Hotel and Travel Guide


Dublin Ireland Transportation - Dublin is a compact city, and for much of your stay there you may wish to stroll between the various locations you want to visit. Due to congestion, driving around Dublin isn’t a good idea, but the variety of good public transport on offer means that you can manage well enough without a car.

Travel Guide

Traffic can be extremely congested in Dublin, and is at its worst in the city centre - there is also an extensive one way system. If you are using a hired car or your own car, when you venture into the city, decide before hand where you will park as parking can be a headache if you haven’t planned in advance. At peak hours there is lots of traffic congestion, at off peak times there is still some congestion. On-street parking in Dublin is available and you pay by means of pay and display meters. The maximum parking time is three hours, and you need to pay attention to the time and also the time zone (some parking places become illegal at 16.00) - Dublin City Council has a policy of readily clamping illegally parked vehicles. There are multi-story car parks around the center of Dublin - which can be quite expensive.

Dublin Bus
59 Upper O'Connell St
Telephone - +353 1 8734222.
Opening Opening hours - Monday 8.30 am - 5.30 pm; Tuesday to Friday 9 am - 5 pm; Saturday 9 am - 1 pm. Closed on Sundays and public holidays.
Dublin Bus is the main bus system and its offices are in O’Connell Street right opposite the Dublin Tourist Office. They offer regular bus services around the city and suburbs and even into the surrounding counties. Many of the buses either terminate or pass through O’Connell Street or nearby in the city centre. The service starts at about 6 am with the last buses departing at 11:30 pm. There’s also a Nightlink service, which operates after midnight at the weekends. A range of valid tickets are available from newsagents throughout the city as well as from the O’Connell Street office. If you are paying on the bus, you must have the correct money in coins though if you have a higher amount, you get the ticket but not the change! You can buy a one day Rambler card for Dublin Bus for €5 or a family Card for €8 - great value.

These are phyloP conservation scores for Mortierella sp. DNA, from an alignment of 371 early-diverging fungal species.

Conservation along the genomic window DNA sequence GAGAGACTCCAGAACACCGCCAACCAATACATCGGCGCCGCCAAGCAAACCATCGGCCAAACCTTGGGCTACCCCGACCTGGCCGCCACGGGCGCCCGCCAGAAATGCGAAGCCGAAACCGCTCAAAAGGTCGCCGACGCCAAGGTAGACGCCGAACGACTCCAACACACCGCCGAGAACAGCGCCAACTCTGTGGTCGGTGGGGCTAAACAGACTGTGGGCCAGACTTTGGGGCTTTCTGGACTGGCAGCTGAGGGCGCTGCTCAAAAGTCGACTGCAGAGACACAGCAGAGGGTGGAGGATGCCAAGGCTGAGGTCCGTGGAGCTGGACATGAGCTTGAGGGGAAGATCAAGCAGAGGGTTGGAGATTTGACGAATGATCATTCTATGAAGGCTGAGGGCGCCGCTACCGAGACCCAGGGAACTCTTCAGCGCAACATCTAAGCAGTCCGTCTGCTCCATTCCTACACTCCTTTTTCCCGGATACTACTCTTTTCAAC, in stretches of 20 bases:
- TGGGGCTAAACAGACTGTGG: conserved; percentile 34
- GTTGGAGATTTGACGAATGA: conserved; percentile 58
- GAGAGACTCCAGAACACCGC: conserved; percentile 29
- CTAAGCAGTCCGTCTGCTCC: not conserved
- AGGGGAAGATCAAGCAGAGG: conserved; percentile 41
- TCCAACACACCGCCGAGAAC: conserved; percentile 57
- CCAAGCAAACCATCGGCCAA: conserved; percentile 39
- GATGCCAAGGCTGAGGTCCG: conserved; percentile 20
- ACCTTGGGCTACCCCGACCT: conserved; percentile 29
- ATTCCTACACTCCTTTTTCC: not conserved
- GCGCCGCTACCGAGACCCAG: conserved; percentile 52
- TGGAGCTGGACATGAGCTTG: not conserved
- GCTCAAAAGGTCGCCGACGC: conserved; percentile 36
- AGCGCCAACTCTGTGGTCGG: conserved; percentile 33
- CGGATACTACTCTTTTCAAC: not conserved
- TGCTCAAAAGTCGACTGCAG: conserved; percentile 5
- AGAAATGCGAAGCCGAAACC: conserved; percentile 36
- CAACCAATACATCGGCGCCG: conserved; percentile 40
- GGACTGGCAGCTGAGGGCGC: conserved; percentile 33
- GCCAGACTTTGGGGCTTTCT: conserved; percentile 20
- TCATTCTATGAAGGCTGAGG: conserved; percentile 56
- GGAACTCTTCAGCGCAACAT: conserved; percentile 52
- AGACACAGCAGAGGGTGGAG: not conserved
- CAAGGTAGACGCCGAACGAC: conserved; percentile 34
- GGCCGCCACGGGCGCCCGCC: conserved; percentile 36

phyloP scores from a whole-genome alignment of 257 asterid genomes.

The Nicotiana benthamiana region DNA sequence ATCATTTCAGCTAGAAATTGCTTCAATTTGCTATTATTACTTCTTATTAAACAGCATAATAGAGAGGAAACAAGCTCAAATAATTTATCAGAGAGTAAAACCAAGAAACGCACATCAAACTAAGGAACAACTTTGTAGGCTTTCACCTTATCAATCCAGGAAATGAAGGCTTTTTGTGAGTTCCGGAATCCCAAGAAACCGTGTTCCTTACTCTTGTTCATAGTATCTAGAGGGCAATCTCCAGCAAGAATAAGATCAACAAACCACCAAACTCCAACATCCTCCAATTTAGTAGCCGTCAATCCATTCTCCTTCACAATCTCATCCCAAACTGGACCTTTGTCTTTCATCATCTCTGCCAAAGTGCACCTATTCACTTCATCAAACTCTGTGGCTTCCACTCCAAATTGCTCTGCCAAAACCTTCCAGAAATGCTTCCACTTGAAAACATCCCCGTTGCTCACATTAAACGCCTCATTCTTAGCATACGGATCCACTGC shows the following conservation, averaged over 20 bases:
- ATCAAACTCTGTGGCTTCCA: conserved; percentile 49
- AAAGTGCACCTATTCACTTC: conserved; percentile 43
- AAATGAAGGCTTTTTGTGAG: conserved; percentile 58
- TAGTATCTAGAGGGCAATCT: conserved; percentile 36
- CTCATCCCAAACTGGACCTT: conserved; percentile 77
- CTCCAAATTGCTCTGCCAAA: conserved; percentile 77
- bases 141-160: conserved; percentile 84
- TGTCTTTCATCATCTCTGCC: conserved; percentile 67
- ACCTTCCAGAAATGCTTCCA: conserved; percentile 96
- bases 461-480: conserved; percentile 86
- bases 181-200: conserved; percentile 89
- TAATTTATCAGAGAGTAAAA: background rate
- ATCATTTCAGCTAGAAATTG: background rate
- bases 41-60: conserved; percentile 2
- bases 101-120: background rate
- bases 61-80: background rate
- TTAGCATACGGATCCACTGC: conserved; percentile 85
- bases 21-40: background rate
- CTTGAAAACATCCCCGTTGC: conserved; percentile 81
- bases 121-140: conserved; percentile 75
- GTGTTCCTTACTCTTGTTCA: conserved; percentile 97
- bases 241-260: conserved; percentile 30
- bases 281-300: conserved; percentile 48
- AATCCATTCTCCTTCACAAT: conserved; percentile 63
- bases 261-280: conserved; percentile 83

DART (Dublin Area Rapid Transport)
Telephone - +353 1 7033504
DART is an fast electric commuter service that runs along the arc of Dublin Bay from Malahide to Bray (well worth taking a ride just for the view going from say Howth on the north side of the city to Dalkey on the south side. Unfortunately the Dart doesn’t yet serve Dublin Airport. It starts at 6.30 am and runs until 11.30 pm. .

Connex Transport, Luas Depot, Red Cow Roundabout, Clondalkin, Dublin 22
Telephone - 1800 300 604
Opening Opening hours - Monday to Friday 9 am to 5 pm.
The Luas tram system is the latest addition to Dublin Transport and complements the DART by going to more inland suburbs. One line goes from Dublin city centre to Tallaght and the other goes from St Stephens Green to Sandyford in the south suburbs. LUAS is a very comfortable and speedy service.
Tickets can be bought on the platforms before boarding.

There are a load of taxi companies and they can be contacted by telephone. Alternatively you can flag them down as they pass.

Access Metro Cabs - telephone 01 6683333
A to B Cabs - telephone 01 6772222
Castle Cabs - telephone 01 8319000
Checkers Cabs - telephone 01 8343434
City Cabs - telephone 01 8731122
Castle Cabs - telephone 01 8319000
Pony Cabs - telephone 01 6612233
Speed Cabs - telephone 01 4750800

Taxis can also be hired from taxi ranks. They are all metered and have fixed rates per mile etc. They all have a driver ID and identification number. For longer journeys it is worth checking out and agreeing a fare before starting your trip. Taxis in Dublin are not easy to identify except by the yellow sign on the roof of the ordinary cars.